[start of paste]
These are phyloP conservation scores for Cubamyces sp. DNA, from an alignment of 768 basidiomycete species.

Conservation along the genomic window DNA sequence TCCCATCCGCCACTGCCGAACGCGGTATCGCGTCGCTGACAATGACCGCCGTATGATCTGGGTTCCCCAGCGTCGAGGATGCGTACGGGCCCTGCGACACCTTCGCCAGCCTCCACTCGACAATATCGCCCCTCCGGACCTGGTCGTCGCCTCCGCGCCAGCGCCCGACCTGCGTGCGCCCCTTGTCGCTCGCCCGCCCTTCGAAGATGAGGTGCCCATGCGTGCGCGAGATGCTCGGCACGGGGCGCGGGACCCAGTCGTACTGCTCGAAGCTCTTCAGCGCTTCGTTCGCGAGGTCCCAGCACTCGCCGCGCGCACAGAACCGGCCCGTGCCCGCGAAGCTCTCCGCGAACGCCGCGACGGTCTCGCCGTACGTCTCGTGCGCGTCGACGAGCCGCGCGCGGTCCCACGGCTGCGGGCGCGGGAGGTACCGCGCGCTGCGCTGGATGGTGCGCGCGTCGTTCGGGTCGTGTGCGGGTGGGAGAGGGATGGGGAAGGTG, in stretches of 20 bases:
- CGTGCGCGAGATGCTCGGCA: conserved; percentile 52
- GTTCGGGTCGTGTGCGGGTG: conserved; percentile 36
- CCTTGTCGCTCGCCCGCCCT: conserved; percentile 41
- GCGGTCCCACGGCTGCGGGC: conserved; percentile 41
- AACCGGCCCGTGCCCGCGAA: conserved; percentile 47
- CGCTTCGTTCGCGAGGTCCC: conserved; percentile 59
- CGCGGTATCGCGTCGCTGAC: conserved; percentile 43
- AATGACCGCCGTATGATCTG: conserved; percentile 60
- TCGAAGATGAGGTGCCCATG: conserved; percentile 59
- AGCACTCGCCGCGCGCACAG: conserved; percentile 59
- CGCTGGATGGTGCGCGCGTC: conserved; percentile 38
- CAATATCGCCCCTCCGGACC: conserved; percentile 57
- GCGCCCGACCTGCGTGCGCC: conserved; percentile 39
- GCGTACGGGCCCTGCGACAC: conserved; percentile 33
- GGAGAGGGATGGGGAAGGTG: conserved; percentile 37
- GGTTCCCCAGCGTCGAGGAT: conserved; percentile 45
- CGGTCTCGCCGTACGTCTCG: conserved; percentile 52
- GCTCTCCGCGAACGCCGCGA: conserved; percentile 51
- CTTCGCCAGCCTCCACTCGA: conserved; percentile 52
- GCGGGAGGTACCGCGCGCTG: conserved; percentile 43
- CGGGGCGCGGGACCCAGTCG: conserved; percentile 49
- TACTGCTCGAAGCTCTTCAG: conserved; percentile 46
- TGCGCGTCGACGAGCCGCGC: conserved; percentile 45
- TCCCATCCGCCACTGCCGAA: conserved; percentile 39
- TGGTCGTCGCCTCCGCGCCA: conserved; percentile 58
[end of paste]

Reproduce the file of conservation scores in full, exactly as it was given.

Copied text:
These are phyloP conservation scores for Cubamyces sp. DNA, from an alignment of 768 basidiomycete species.

Conservation along the genomic window DNA sequence TCCCATCCGCCACTGCCGAACGCGGTATCGCGTCGCTGACAATGACCGCCGTATGATCTGGGTTCCCCAGCGTCGAGGATGCGTACGGGCCCTGCGACACCTTCGCCAGCCTCCACTCGACAATATCGCCCCTCCGGACCTGGTCGTCGCCTCCGCGCCAGCGCCCGACCTGCGTGCGCCCCTTGTCGCTCGCCCGCCCTTCGAAGATGAGGTGCCCATGCGTGCGCGAGATGCTCGGCACGGGGCGCGGGACCCAGTCGTACTGCTCGAAGCTCTTCAGCGCTTCGTTCGCGAGGTCCCAGCACTCGCCGCGCGCACAGAACCGGCCCGTGCCCGCGAAGCTCTCCGCGAACGCCGCGACGGTCTCGCCGTACGTCTCGTGCGCGTCGACGAGCCGCGCGCGGTCCCACGGCTGCGGGCGCGGGAGGTACCGCGCGCTGCGCTGGATGGTGCGCGCGTCGTTCGGGTCGTGTGCGGGTGGGAGAGGGATGGGGAAGGTG, in stretches of 20 bases:
- CGTGCGCGAGATGCTCGGCA: conserved; percentile 52
- GTTCGGGTCGTGTGCGGGTG: conserved; percentile 36
- CCTTGTCGCTCGCCCGCCCT: conserved; percentile 41
- GCGGTCCCACGGCTGCGGGC: conserved; percentile 41
- AACCGGCCCGTGCCCGCGAA: conserved; percentile 47
- CGCTTCGTTCGCGAGGTCCC: conserved; percentile 59
- CGCGGTATCGCGTCGCTGAC: conserved; percentile 43
- AATGACCGCCGTATGATCTG: conserved; percentile 60
- TCGAAGATGAGGTGCCCATG: conserved; percentile 59
- AGCACTCGCCGCGCGCACAG: conserved; percentile 59
- CGCTGGATGGTGCGCGCGTC: conserved; percentile 38
- CAATATCGCCCCTCCGGACC: conserved; percentile 57
- GCGCCCGACCTGCGTGCGCC: conserved; percentile 39
- GCGTACGGGCCCTGCGACAC: conserved; percentile 33
- GGAGAGGGATGGGGAAGGTG: conserved; percentile 37
- GGTTCCCCAGCGTCGAGGAT: conserved; percentile 45
- CGGTCTCGCCGTACGTCTCG: conserved; percentile 52
- GCTCTCCGCGAACGCCGCGA: conserved; percentile 51
- CTTCGCCAGCCTCCACTCGA: conserved; percentile 52
- GCGGGAGGTACCGCGCGCTG: conserved; percentile 43
- CGGGGCGCGGGACCCAGTCG: conserved; percentile 49
- TACTGCTCGAAGCTCTTCAG: conserved; percentile 46
- TGCGCGTCGACGAGCCGCGC: conserved; percentile 45
- TCCCATCCGCCACTGCCGAA: conserved; percentile 39
- TGGTCGTCGCCTCCGCGCCA: conserved; percentile 58